Full Citation

  • Title Federal Bureau of Investigation (FBI) analysis of Martin Luther King, Jr.'s role in the drive for equal rights for Blacks in the U.S
  • Classification Level Secret
  • Imprint [United States: Federal Bureau Of Investigation, 1968]
  • Declassified Date November 29, 2001
  • Sanitization Sanitized
  • Completeness Complete
  • Collection Declassified Document Reference System
  • Pages 22
  • Language English
  • Document Type Report
  • Source Library Federal Bureau of Investigation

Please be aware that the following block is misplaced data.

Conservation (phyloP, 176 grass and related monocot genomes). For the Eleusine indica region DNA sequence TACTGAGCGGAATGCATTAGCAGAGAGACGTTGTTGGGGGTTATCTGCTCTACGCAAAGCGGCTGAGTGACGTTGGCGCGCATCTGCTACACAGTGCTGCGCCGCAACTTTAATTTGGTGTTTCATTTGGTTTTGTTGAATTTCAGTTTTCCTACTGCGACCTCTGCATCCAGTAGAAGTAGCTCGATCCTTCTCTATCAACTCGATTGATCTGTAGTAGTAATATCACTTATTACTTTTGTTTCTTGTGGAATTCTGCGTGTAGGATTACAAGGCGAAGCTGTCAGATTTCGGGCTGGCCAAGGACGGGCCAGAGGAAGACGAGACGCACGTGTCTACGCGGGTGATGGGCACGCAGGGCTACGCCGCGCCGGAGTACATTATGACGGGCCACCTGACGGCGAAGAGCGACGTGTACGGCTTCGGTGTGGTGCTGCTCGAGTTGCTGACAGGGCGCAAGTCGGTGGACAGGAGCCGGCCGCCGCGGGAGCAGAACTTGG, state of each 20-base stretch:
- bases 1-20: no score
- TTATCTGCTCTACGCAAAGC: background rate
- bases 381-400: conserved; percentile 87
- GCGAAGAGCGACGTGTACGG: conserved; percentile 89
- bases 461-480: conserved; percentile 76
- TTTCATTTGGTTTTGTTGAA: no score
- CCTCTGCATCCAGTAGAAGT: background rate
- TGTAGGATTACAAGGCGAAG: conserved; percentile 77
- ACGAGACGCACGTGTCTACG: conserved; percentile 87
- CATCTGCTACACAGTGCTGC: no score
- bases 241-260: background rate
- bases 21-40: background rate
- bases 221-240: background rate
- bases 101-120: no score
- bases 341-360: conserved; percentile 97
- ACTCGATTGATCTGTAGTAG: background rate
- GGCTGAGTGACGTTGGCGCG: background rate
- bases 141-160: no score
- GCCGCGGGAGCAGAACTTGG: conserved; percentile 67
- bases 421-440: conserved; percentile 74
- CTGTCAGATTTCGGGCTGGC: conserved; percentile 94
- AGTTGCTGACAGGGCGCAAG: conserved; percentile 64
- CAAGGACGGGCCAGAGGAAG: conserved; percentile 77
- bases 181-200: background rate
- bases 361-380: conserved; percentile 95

FEDERAL BUREAU OF INVESTIGATION .zt 2 SUBJECT: MARTIN LUTHER KING, JR., - A CURRENT ANALYSIS DATE: March 12, 1968 W NtlA. LD T lk- qL T-i ( nuECrT- cm uiu tmm --SECRET. TABLE OF CONTENTS I. INTRODUCTION ............................................. 1 Washington Spring Project0o00000000 ooo1oo0oooo.oo.0o00000 I Black Nationalist Terror o000000000000000 000000000000000 2 Strong Communist Influence0 000 000000 00000000000.. 0o, 0000. 3 Explosive Situationo.0000000.0000000000000000000000000000o o 3 II. FORMATION OF SOUTHERN CHRISTIAN LEADERSHIP CONFERENCE04006060 4 Background of Founderooooooooooooooooooo00o...0oo0000. oo. 4 Subversives Attracted..o00000000o00o000000000O0o0000000.o0 4 Communist Exposed0o0o 0o00o0000000 .. O. 000 000ooo00o. 5 King Speaks at Rally Honoring Communist.o.o000000o000000000 6 Former Communist Advisor0o00000.0o0000o00.ooo0ooooo.o 6 Advisory Committee Established for King.00ooo.000... o.oo 6 King Wins Nobel Peace Prize00o. 000oooooo.oo.ooo00 0 o0 7 King's Attraction for Communist Advisorsoo00000000o000000000 8 III, COMMUNIST OBJECTIVES 00 8 The Peace Issue Appearso0000000000000000000ooooooooo°oo°o 9 IV, THE EMERGENCE OF THE PEACE ISSUE IN KING'S GROUP ..... ..... 10 Role as a Peacemaker0o0oo o o .*ooo0o0o0o0000*o00 000000 o 0 Admiration Lost0.o000o0000000o o000000000oooooooo0000 0 1 Continued Pressure by Press0.° oooo0000000000000 o... 00 .0 11 Ahti-Vietnam War Resolution0 I000. 0 000000 000 000 11 "Face the Nation"0 .......0 00000000000°000000000.00000 12 "FY UU MRY1 Senate Hearings.. ...00000.0 00.0. 000.......0.......0..0..00 12 "The Nation" Symposium00000000000080080000000 000o000000 12 Riverside Church Speech..........0.000...0.00000000 .., 13 Spring Mobilization0..0°..0..0....0000 °°08000 ...00.0.0000 .00. 13 King for President.. 0..... .0°..00..°0.°0..000.0 .°°..800 15 The Birth of Washington Spring Project.o**ooao.*..o.9o..9.o 16 V. SOUTHERN CHRISTIAN LEADERSHIP CONFERENCE FINANCES0oooooooooo 16 A Tax Dodgeo0.0.0.000.00.00000.0.00000000.0000°0000000000 17 Funds from Firms and Foundationso..°..0.0.°.o. o.0.°.°.°°°..0 17 Funds from Individuals0o000000o0o00°000000000000000.000000000 17 Funds from Government Agencies.o00000000000.°0000°..ooo ..00 18 Funds for Washington Spring Project ........00.0000*0000.000.. 18 VI0 KING'S PERSONAL CONDUCT0... oo oo..oooo oo00°o0000 ooa 19 Previous Sexual Experiences00...000..°00 0000000000000000. 19 King's Mistress...00 . ooo0°00°000 °0.0oo°00000000000°°00.° 20 King's Historical Aspect.........°.o0..00.o°0 ...000..... 20 ii I. INTRODUCTION Since 1956, Martin Luther King, Jr., has occupied a prominent role in the drive for equal rights for Negroes in the United States. During this critical period in our Nation's history, much has depended on him as the individual Negroes in great numbers have looked to for leadership in their drive to achieve equality. Much depends on him still in these times when racial tensions have created an atmosphere of fear and foreboding among many Negroes and whites alike. The course King chooses to follow at this critical time could have momentous impact on the future of race relations in the United States, and for that reason this paper has been prepared to give some insight into the nature of the man himself as well as the nature of his views, goals, objectives, tactics and'the reasons therefor. Washington Spring Project Martin Luther King, Jr., President of the Southern Christian Leadership Conference (SCLC), has stated publicly that he and 3,000 of his followers will march on Washington, D. C., this spring. He has announced that he will lead a massive civil disobedience campaign that will disrupt the normal course of business and, in fact, close down the Nation's Capital. He originally announced this project on August 15, 1967, in Atlanta, Georgia, on the occasion of the tenth anniversary of the SCLC. King predicted that this massive civil disobedience will be more effective than riots. Concerning civil disobedience, King declared, "To dislocate the function of a city without destroying it can be more effective than a riot, because it can be longer lasting, costly to society, but not wantonly destructive.' - SEC*EL WY UU MM- King has referred to this campaign as the "Washington Spring Project" and the "Poor People's March," which is reportedly being staged to pressure Congress into passing legislation favorable to the Negro. It is King's contention that the Government of the United States does not move until it is confronted dramatically. To add to the dramatic confrontation, King has boasted he and his entourage are coming to Washington to stay; that his followers will conduct sit-ins, camp-ins, and sleep-ins at every Government facility available including the lawn of the White House. He has bragged that he will fill up the jails of Washington and surrounding towns. Black Nationalist Terror One serious danger in the confrontation lies in the proposed action of the black nationalist groups which plan to attempt to seize the initiative and escalate the nonviolent demonstrations into violence. King has met with black nationalists and attempted to solicit their support0 Stokely Carmichael of the Student Nonviolent Coordinating Committee (SNCC), an extremist Black Nationalist organization, has conferred with King. Carmichael endorses the objectives of King and advises he will not oppose or interfere with the "Washington Spring Project's" plans for nonviolence. However, he also states his role will be governed by what SNCC decides. King is aware of the possibility of violence because one of his aides proclaimed recently to the press,"Jail will be the safest place in Washington this spring." However, in spite of this potentially explosive situation, King continues his plans. He adroitly uses this possibility as a lever to attempt to pressure Congress into action by warning that the "Washington Spring Project" may be the last chance in this country for peaceful change with respect to civil rights needs. -2- coW UU BRARY -SECRET- Strong Communist Influence Another complicating factor in the picture is the degree of communist influence on King. One of King's principal advisors is Stanley David Levison. Ostensibly only a New York City attorney and businessman, Levison is, in fact, a shrewd, dedicated communist. Levison has spent the major part of his life advancing communist interests. Levison gravitated to Martin Luther King, Jr., in 1956. He has been as dedicated in his support of King as he has been in advancing communist goals. He has actively involved himself in fund-raising drives for King, served as his legal counsel in certain matters, suggested speech material for him, discussed with King demonstrations in which King was involved, guided him in regard to acceptance or rejection of various public appearances and speaking commitments, and helped him with matters related to articles and books King has prepared. Levison edited most of the chapters of King's new book entitled "Where Do We Go From Here; Chaos Or Community?" Levison wrote one chapter of this book and the publisher's representative complained to King and Levison that it was obvious certain sections of the book were written by different individuals. Stanley Levison has told Clarence Jones, another advisor to King, that under no circumstances should King be permitted to say anything without their approving it. Levison also informed Jones that King is such a slow thinker he is usually not prepared to make statements without help from someone. Levison is actively participating in the planning for King's "Washington Spring Project." Explosive Situation The combined forces of the communist influence and the black nationalists advocating violence give the "Washington Spring Project" a potential for an extremely explosive situation. -3- W"~ UU8 UERARY II. FORMATION OF SOUTHERN CHRISTIAN LEADERSHIP CONFERENCE Background of Founder Martin Luther King, Jr., was born January 15, 1929, at Atlanta, Georgia. His name at birth was Michael Luther King, Jr. In 1935, his first name was changed to Martin. King received an AB. degree in 1948 from Morehouse College, Atlanta, Georgia. He then entered Crozer Theological Seminary, Chester, Pennsylvania, where he was one of six Negroes among 100 students0 He won the Plafker Award as the most outstanding student, was President of the Senior Class, and received the J. Lewis Crozer Fellowship for graduate study at the university of his choice0 King graduated from Crozer Theological Seminary with a Bachelor of Divinity degree in 1951 and did graduate work at Boston University, Boston, Massachusetts, where he secured a Ph.Do degree in 1955o Upon graduation, he was offered the pastorate of two Baptist churches in the East and teaching posts in three colleges. King chose the pastorate at the Dexter Avenue Baptist Church in Montgomery, Alabama0 After becoming established in his church, he founded the Montgomery Improvement Association and led local Negroes in the Montgomery Bus Boycott that attracted national attention0 In March of 1957, he founded the Southern Christian Leadership Conference (SCLC) with himself as President. He still holds that position today0 He is also co-pastor of the Ebenezer Baptist Church, Atlanta, Georgia0 Subversives Attracted Stanley Levison was attracted to King and SCLC when King gained national attention. Levison soon developed a close relationship with King and was known in King's group as "Assistant Chief." In 1961, he was assistant treasurer of SCLC. Prior to joining forces with King, Levison led a double life for the Communist Party, USA (CPUSA)o Outwardly -4- SE4RAX MY~ UII MRAZY -SECRET he was a successful businessman but he was also the clandestine fund-raiser for the CPUSA. He was entrusted with raising and handling secret funds for the Party and used some of these funds to finance his own activities, Through Levison's influence, other subversives were attracted to SCLCo Hunter Pitts O'Dell, former National Committee member of the CPUSA, was employed by SCLC. In 1962, when King mentioned to Levison that he was thinking of adding an administrative assistant to his staff, Levison recommended O'Dell, who was then head of SCLC's New York Office. King said he liked the idea. At the time, King was well aware of Levison's and O'Dell's communist affiliations. The reason King enjoyed this close relationship with communists is best explained by the fact that Levison, in February, 1962, passed the word to Gus Hall, General Secretary, CPUSA, "King is a whole-hearted Marxist who has studied it (Marxism), believes in it and agrees with it, but because of his being a minister of religion, does not dare to espouse it publicly," Further, in March, 1962, Levison told a CPUSA functionary that King was concerned about a "communist label" being "pinned on us" but that, at the same time, he wanted to do everything possible to evidence friendship toward the Soviet Union. In addition, King has been described within the CPUSA as a true, genuine Marxist-Leninist "from the top of his head to the tips of his toes." The feeling within the CPUSA at that time was, and still is, that King definitely follows a Marxist-Leninist line. Communist Exosed King was forced to get rid of Hunter Pitts O'Dell in October, 1962, when several newspaper articles exposed O'Dell's connection with SCLC and his communist affiliations, King still tried to hide O'Dell in his organization until July, 1963, when he accepted O'Dell's "resignation." As King put it, O'Dell's release was not because of connections betePQ+Dell and the CPUSA but because of the emotional public response, -5- SE-C Rf+- MOY LUBRR O'Dell has continued his efforts to make his presence felt in the civil rights movement in behalf of the CPUSA. The Winter, 1967, issue of "Freedomways," self- described as a review of the Negro freedom movement, lists O'Dell as Associate Managing Editor. Actually, "Freedomways" is a CPUSA-initiated and CPUSA-supported publication espousing the communist viewpoint of Negro problems. King Speaks at Rally Honoring Communist On February 23, 1968, King was the guest speaker at a rally of more than one thousand people at Carnegie Hall, New York City, sponsored by "Freedomways," celebrating the 100th anniversary of the birth of W.E.B. DuBois, famous Negro civil rights crusader who joined the Communist Party at age 93. Jack O'Dell, the popular name used by Hunter Pitts O'Dell, was also listed as one of the speakers at this affair. On the following day, Stanley Levison confided to Clarence Jones that King performed very badly at the "Freedomways" rally. He commented: "King has never read anything as badly," and, "as though he did not understand what he was reading." Former Communist Advisors Bayard Rustin is a former advisor to King and a one- time assistant secretary of the SCLC. Rustin has publicly admitted affiliation with the communist movement in the late 1930's. He was also one of a selected number of observers permitted to attend the CPUSA's National Convention in 1957. King said he had to let Rustin go because of problems arising from his homosexual activities. Rustin has long been so inclined, having been arrested in New York City in 1946 for offering to commit a lewd or indecent act. Rustin was arrested again in Pasadena, California, in 1953, for offering to engage in an act of sex perversion of a homosexual nature, which he admitted and for which he was sentenced to serve 60 days. Advisory Committee Established for King On June 22, 1964, an advisory and research committee w4s,: rmed, with King's approval, for the purpose of writing -6- SECRET- cm WRARY -SECRET King's speeches and guiding his actions. Among the members of the group were Lawrence Reddick, Bayard Rustin, Clarence Jones and Harry Wachtel. Reddick is a former member of the CPUSA. On March 5, 1944, Wachtel's name was on a list of names, whose significance is not known, maintained at the headquarters of the Kings County Communist Party, New York. On the same date, records at this headquarters contained the name of Wachtel's wife, Leonora, on a list of newly elected officers of the Bath Beach Club of the Kings County Communist Party, New York. In addition to being on the Advisory Committee, Clarence Jones, a Negro attorney, is also General Counselor for the Gandhi Society for Human Rights, a fund-raising adjunct of the SCLCo Prior to October, 1966, King attempted to hide his association with Stanley Levison and used Jones as the intermediary0 During the mid-1950's, Jones held a position of leadership in the Labor Youth League, an organization which has been designated as subversive pursuant to Executive Order 10450. Clarence Jones married Anne Aston Warder Norton on June 3, 1956. She is the daughter of deceased publisher William H0 Norton. Between 1947 and 1950 she was identified as a Communist Party club member at Sarah Lawrence College. In the early 1950's she was also active in the Labor Youth League. On April 5, 1955, she was observed as the driver of a station wagon which was used to transport Communist Party underground leaders in connection with an official Communist Party meeting0 In 1956, she was described by a self-admitted communist as a "hard-core communist0" King Wins Nobel Peace Prize In October, 1964, it was announced that King, a 35-year-old Baptist minister, was being awarded the Nobel Peace Prize0 On November 24, 1964, King contacted Jones and -7- cm UULBUW asked that Jones and Levison, among others, submit five-minute speeches which King could use in accepting the Nobel Peace Prize. King would select the best material from these speeches. King,'s Atjraction for Communist Advisors Two previous aides of King were Cordy T. Vivian, who formerly served as Director of Affiliates of the SCLC, and Randolph Blackwell, who at one time acted as SCLC Program Coordinator. Both of these individuals are former members of the CPUSA. During the early stages of development and formation of the SCLC, the following eight individuals helped shape and mold the policies of this organization, and, as noted, all have had communist affiliations: Stanley David Levison "Assistant Chief" Clarence Jones Advisory Committee Harry Wachtel Advisory Committee Cordy T. Vivian Director of Affiliates Randolph Blackwell Program Coordinator Hunter Pitts O'Dell Administrative Assistant Lawrence Reddick Advisory Committee Bayard Rustin Advisory Committee Of these, Levison, Jones, and Wachtel continued to exert strong influence on King and the SCLC. In addition, at the tenth anniversary convention of SCLC at Atlanta, Georgia, on August 14, 1967, a brochure listed L. D. Reddick as historian of SCLC. II. COMMUNIST OBJECTIVES During the early 1960's, the CPUSA was striving to obtain a Negro-labor coalition to achieve its goals in Ithfs,'country. At that time, the CPUSA "Party Line" was: "Big. business attacks on the rights of labor are continuing. In order to defeat this offensive, organized labor, assisted by communists, must launch a countercrusade, which can succeed only if it is based on the united action of the entire trade-union movement." -8- MYUU' LWR Also, communists had recognized the error of their ways by proclaiming that the communist program for "self-determination" of the Negro in the "Black Belt" area of the South had been discarded. The new policy was to seek complete economic, political, and social equality for the Negro with all other American citizens. In a May, 1961, issue, the communist newspaper, "The Worker' stated, "Communists will do their utmost to strengthen and unite the Negro movement and bring to it the backing of the working people." Martin Luther King, Jr., and his organization were made to order to achieve these objectives. King and his group were demonstrating and conducting voter-registration campaigns to align the Negro movement solidly behind King. The Peace Issue Appears This activity continued with much fanfare until the passage of the Civil Rights Act of 1964 by the Congress. This was the most far-reaching civil rights act passed since the reconstruction era. Now it was no longer newsworthy to demonstrate for Negro rights. The passage of this Act was one factor that took King off the front pages of the daily newspapers. The second factor that had a bearing on King's lack of publicity and change of policy was the Gulf of Tonkin incident on August 2, 1964. Because of this, the United States took a more active role in the Vietnam War. The CPUSA then started to demand through its propaganda machine that the escalation of the war in Vietnam be stopped. The activities in Vietnam were now more important news than was the Negro freedom movement. The CPUSA also realized that even though the peace issue was of primary importance, a secondary issue not to be forgotten was the freedom movement. Abandoning its previous efforts to form a Negro-labor coalition, the, CPUSA now started touting a Negro-peace coalition that w6uldlform a massive movement to force the United States Government to change its foreign and domestic policies. -9- "The Worker," in April, 1965, claimed that this coalition was starting to form when it stated, "The civil rights movement was coming to see the identity of interests of the Negro people's freedom movement with the anti- imperialist objective of ending the neo-colonialist war of the United States against the people of Vietnam." IV. THE EMERGENCE OF THE PEACE ISSUE IN KING'S GROUP Role as a Peacemaker King and his aides helped form this coalition of "peace" and "freedom" groups. They saw an opportunity to again propel King into the international spotlight by proposing he make peace in Vietnam, On August 12, 1965, King announced publicly that he would appeal personally to President Ho Chi Minh of North Vietnam to join a conference to end the Vietnam war. He said he would also send letters to leaders of South Vietnam, the Soviet Union, and the United States in this regard. This move on the part of King was engineered by Bayard Rustin and Harry Wachtel. In early August they met and discussed how to inject King into the Vietnam issue. It was decided to have King write these world leaders utilizing King's prestige as a winner of the Nobel Peace Prize0 This action, they felt, would cast an image of King as a great moral leader and extend his influence beyond the civil rights movement0 Subsequently, a leading newspaper sent King 12 questions to answer which would clarify his position on Vietnam Upon receipt of these questions, King referred them to Stanley Levison to answer0 Because of the unfavorable public reaction to King's announcement, a conference with his top advisors was held in early September, 1965, at which time it was decided - 0 - ECRE that King would avoid the Vietnam issue. Bayard Rustin, Stanley Levison, Harry Wachtel, and Clarence Jones were in attendance at this conference. Admiration Lost In early 1966, King was lamenting to Harry Wachtel about a nationally known figure, who at one time was a heavy contributor to and admirer of King but was displeased because of King's stand on Vietnam. Wachtel reminded King, "When we went into this Vietnam thing, we decided that he who controls the purse strings doesn't control our philosophy." Continued Pressure by Press After the resumption of bombing of North Vietnam in February, 1966, King conferred with Stanley Levison and Bayard Rustin concerning a statement for the press. King informed them that the press had been bothering him for a statement, but he dared not take any action until he discussed the matter with them. It was agreed that King would say he was deeply impressed by the large number of Senators who called for a cessation of the bombings. Levison reiterated that King should point out how much opposition there is to the bombings. Anti-Vietnam War Resolution Miami was the scene of the Southern Christian Leader- ship Conference executive board meeting in the Spring, 1966. During this two-day conference, the sessions ran into the early morning hours attempting to draft a resolution on the Vietnam war. While there appeared to be general agreement, Stanley Levison and Harry Wachtel continued to argue for a stronger resolution than was presented. They wanted a resolution that would condemn participation by United States troops in Vietnam. The conference finally adopted a resolution calling on the Government to desist aiding the military junta in Vietnam and to seriously consider a prompt withdrawal. - 11 - "Face the Nation" In May, 1966, King was extended an invitation to appear on the Columbia Broadcasting System's program "Face the Nation." Prior to this appearance, King sought the advice of Stanley Levison and Clarence Jones. King wanted their thinking on the more important questions he might be asked. Levison noted the possibility that King might be questioned on the Vietnam war. Jones advised King to use the Southern Christian Leadership Conference resolution on Vietnam as his text. Levison suggested that King should also point out how unfair it was that Negroes were shouldering a heavier burden in the war and that more Negroes were in combat than other Americans. When King appeared on the program, he suggested the United States stop bombing North Vietnam, negotiate with the Viet Cong, and recognize Red China. Senate Hearings Prior to his appearance before a Senate Sub-Committee hearing on urban affairs in December, 1966, King contacted Levison for counsel concerning his testimony. During this discussion, it was agreed that King must reiterate during his testimony that the war in Vietnam is standing in the way of the implementation of any of his civil rights projects and is an open invitation to confusion, chaos, disruptions, and riots. During his subsequent testimony before this committee, he spoke critically of the war in Vietnam along these lines. "The Nation" Symposium In late February, 1967, King spoke before a symposium sponsored by "The Nation" magazine concerning the problems of redirecting "American Power." After this speech in which King was highly critical of the United States involvement in -12- SEC*ET iBAR -SEERE- Vietnam, Levison congratulated him. Levison was pleased with the publicity King's speech received, commenting that King's appearance on a panel with four United States Senators was the appropriate occasion for him to express his antiwar sentiments. Over the years a number of individuals who have been employed at one time or another by "The Nation" in editorial and writing capacities have been identified with the communist movement. Riverside Church Speech In early April, 1967, King accepted an invitation to speak before the group, "Clergy and Laymen Concerned About Vietnam." This is an interdenominational committee formed to mobilize religious opinion against the war. Prior to this speech, King and Andrew Young, Executive Director of SCLC, spent approximately eight hours in conference with King's top advisors in New York, New York. Stanley Levison and Harry Wachtel were present at this conference. Later that same day, King spoke at the Riverside Church, New York, New York, before this group, at which time he was highly critical of the United States involvement in the Vietnam war. He referred to the United States Government as "the greatest purveyor of violence in the world today." He proposed a five-step process to extricate the United States from this conflict. Comments in the news media coverage of King's remarks pointed out that the five points are similar in concept to the conditions imposed by North Vietnam as a prerequisite to negotiations. It is interesting to note that King's proposals parallel the propaganda line which the Communist Party, USA, has been projecting regarding the war in Vietnam. Spring Mobilization At a conference in the Fall of 1966, of the Peace ",Mobitization Committee, it was tentatively decided to hold massive peace demonstratiorson April 15, 1967, in New York City and San Francisco, California. Of the one, hundred seventeen individuals in attendance, seventy-five were members of the - 13 - Socialist Workers Party or its youth group, the Young Socialist Alliance. The Communist Party was represented by Arnold Johnson and James West, both of whom are members of the Communist Party, USA, National Committee. This group subsequently changed its name to Spring Mobilization Committee to End the War in Vietnam. Reverend James Bevel, on leave from the Southern Christian Leadership Conference, was appointed Executive Director of this Committee. On April 13, 1967, Levison and King were in contact to discuss the progress Levison was making in the writing of the speech King was to deliver on April 15, 1967, to a rally of the Spring Mobilization Committee at the United Nations. Levison discussed part of the speech which King enthusiastically accepted. King particularly liked the part indicating that the United States should unilaterally withdraw from Vietnam. He also enjoyed the part where he would appeal to the country to "demand insistently that our Government honor Hanoi's promise to negotiate if the bombings cease." The CPUSA was delighted with King's actions in this regard. The recognized leader of 22 million Negroes had openly attacked his country's policy in Vietnam. He participated in the largest rally ever staged against the Vietnam war by being the keynote speaker. In his speech King again called for the withdrawal of United States troops from Vietnam. King was helping the CPUSA achieve its goal of uniting the Negro movement with the peace issue. "The Worker" expressed the CPUSA's pleasure in the May 7, 1967, issue where it stated in part, "When Dr. King insists upon the connection between aggressive foreign policy and regressive domestic policy he insists upon what is true and consequential. When Dr. King points to the racism common in colonialism and Jim crow he points to that which is historically demonstrable. When Dr. King affirms that the present war in Vietnam threatens all democratic and progressive advance in the United States and does so for economic, political, ethical and psychological -14- -SEURE"T- reasons, again he is saying what every fact and every day's events confirm. Hence Dr. King, precisely as a leader in the struggle against Jim crow, must be--and is--a leader in the struggle against war." Being the astute advisor he is, and to keep King from being openly aligned with the CPUSA, Levison advised King to align himself with those individuals who have power rather than be aligned with a fringe antiwar element. He was to make the new alignment after his April 15, 1967, speech. King for President The fringe element Levison referred to was attempting to persuade King to run for President on a peace ticket. On April 19, 1967, Levison and Wachtel conferred concerning King's political possibilities. According to Wachtel, a pacifist group was meeting that day in an effort to get King to agree to run for President with Dr. Benjamin Spock, the antiwar agitator, as his Vice Presidential candidate. Both Levison and Wachtel agreed that it was too early and that King should not agree to run at this time. The CPUSA again seized the opportunity to cause dissension and unrest in the country by announcing they would support King and Spock on a peace ticket. At a May Day, 1967, program in Berkeley, California, Gus Hall stated, "The Party forces should begin work right now to elect these two men because they are for peace in Vietnam." Early in May, 1967, Levison was still concerned with King's being identified with the peace movement rather than civil rights. When approached by peace groups attempting to get King to continue to run for President, Levison informed those representatives that King would talk on Vietnam on occasion to various groups, but that would be the extent of his involvement. -15- SEER In an effort to evaluate his position, King and the SCLC held a retreat in Frogmore, South Carolina, on May 21, 1967, to determine the relationship of the SCLC to the peace movement. King and other top functionaries concluded that the SCLC would give no overt or covert support to anti-Vietnam war demonstrations. The Birth of Washington Spring Project On July 19, 1967, Levison was in conference with King concerning the Newark, New Jersey, riot. Levison indicated he was concerned about King's failure to make any public statement concerning the racial disturbances. King informed Levison that he had been considering making a statement but did not merely want to condemn the riots but also to condemn the conditions which lead to riots. Levison suggested that King advocate a program with dramatic qualities similar to the Works Project Administration of the 1930s. This new program would be implemented by the Federal Government to employ the jobless youth. Levison continued that this program worked in a period when the United States was almost bankrupt and should work even better now that the country is almost sick with money. King agreed that Leviscn's idea had merit and he would publicly call upon the Federal Government to do something along this line. King waited until the Tenth Annual Convention of the SCLC before he made these plans public. On August 15, 1967, he delivered an address at the convention urging new massive civil disobedience which would include general strikes, school boycotts, and a camp-in at Washington, D. C. All this would be to force Congress to take action to improve the lot of the Negro. V. SOUTHERN CHRISTIAN LEADERSHIP CONFERENCE FINANCES The foremost problem in conducting such a campaign is making financial arrangements to handle the costs. As he -16- COPY LIJ URR has in the past, King turned to Levison to help him handle this problem as well as all financing of the SCLC. At a retreat in September, 1967, it was decided that SCLC would attempt to raise $1,500,000 during the coming year. It was contemplated that this money would be realized through the mail-appeal program of SCLC under the general supervision of Levison. During the fiscal year July 1, 1966, to June 30, 1967, SCLC realized income in the amount of $901,021.52. The total expenses of SCLC for this period were $859,933.34. This indicated income exceeded expenses by $41,088.18. A Tax Dodge The SCLC set up Foundations to serve as tax exempt organizations that would solicit funds for SCLC. To this end the American Foundation on Nonviolence of New York City, and the Southern Christian Leadership Foundation of Chicago, Illinois, were established. As money is needed by SCLC, Harry Wachtel reportedly funnels the money from the American Foundation on Nonviolence to SCLC. Funds from Firms and Foundations In February, 1967, the firm of Merrill, Lynch, Pierce, Fenner, and Smith, a stock brokerage firm, contributed $15,000 to SCLC. In August, 1967, Edward Lamb of the Edward Lamb Foundation, Toledo, Ohio, donated some stock to SCLC which had a market value of $6,000. Edward Lamb is a well-known successful businessman in Toledo, Ohio. It was learned in November, 1967,that the Ford Foundation was about to give SCLC $230,000. This money was to train Negro ministers in 25 cities throughout the Nation to become qualified leaders in the ghetto areas. Funds from Individuals In October, 1965, Governor of New York Nelson Rockefeller matched the $25,000 donation which King made to the Gandhi Society for Human Rights, another fund-raising adjunct of SCLC. 17- W"F URR * *. ,. 7-7 SECREFT In February, 1967, it was learned that Harry Belafonte, well-known entertainer, performed on a television program in Paris, France, for the benefit of SCLC. As a result, SCLC was to receive $10,000. During the year 1967, Anne Labouisse Farnsworth, also known as Mrs. Peter Farnsworth and heiress to the Clark Thread Fortune, donated $50,000 to SCLC. In January, 1968, it was learned she was in the process of donating $100,000 to King's group. Funds from Government Agencies In early December, 1966, it was determined that King's organization was about to participate in a four-million- dollar loan from the Federal Housing Administration because of SCLC's involvement in a slum clearance program in Chicago, Illinois. Under existing Government regulations SCLC would share in the ten per cent profit allowed, or $400,000. Levison made available $12,500 of his own money so that SCLC could participate in this program and share in the profits. It was also determined that in November, 1967, the Department of Labor negotiated a contract with SCLC to train Negroes for employment in Atlanta, Georgia. Of the $61,000 involved in the contract, $13,000 went to SCLC and $48,000 went to the grocers in Atlanta for providing on-the-job training to the previously unemployed Negroes. Funds for Washington Spring Project In February, 1968, Levison was in conference with one of King's aides concerning methods of raising funds for the "Washington Spring Project." Levison suggested that a meeting be held in the home of Harry Belafonte of approximately 60 individuals who have contributed $1,000 or more to SCLC in. the past. Levison advised that some of the people to be invited to this meeting would be Governor and Mrs. Nelson '+Rockefeller, Mary and Stephen Rockefeller, and Franklin D. Roosevelt III. - 18 - -SECRET- W"~ LBW UMRY PAGES 19 AND 20 ARE WITHHELD PER U.S. DISTRICT COURT, WASHINGTON, D.C. CIVIL ACTION NUMBERS 76-1185 AND 76-1186 cm uull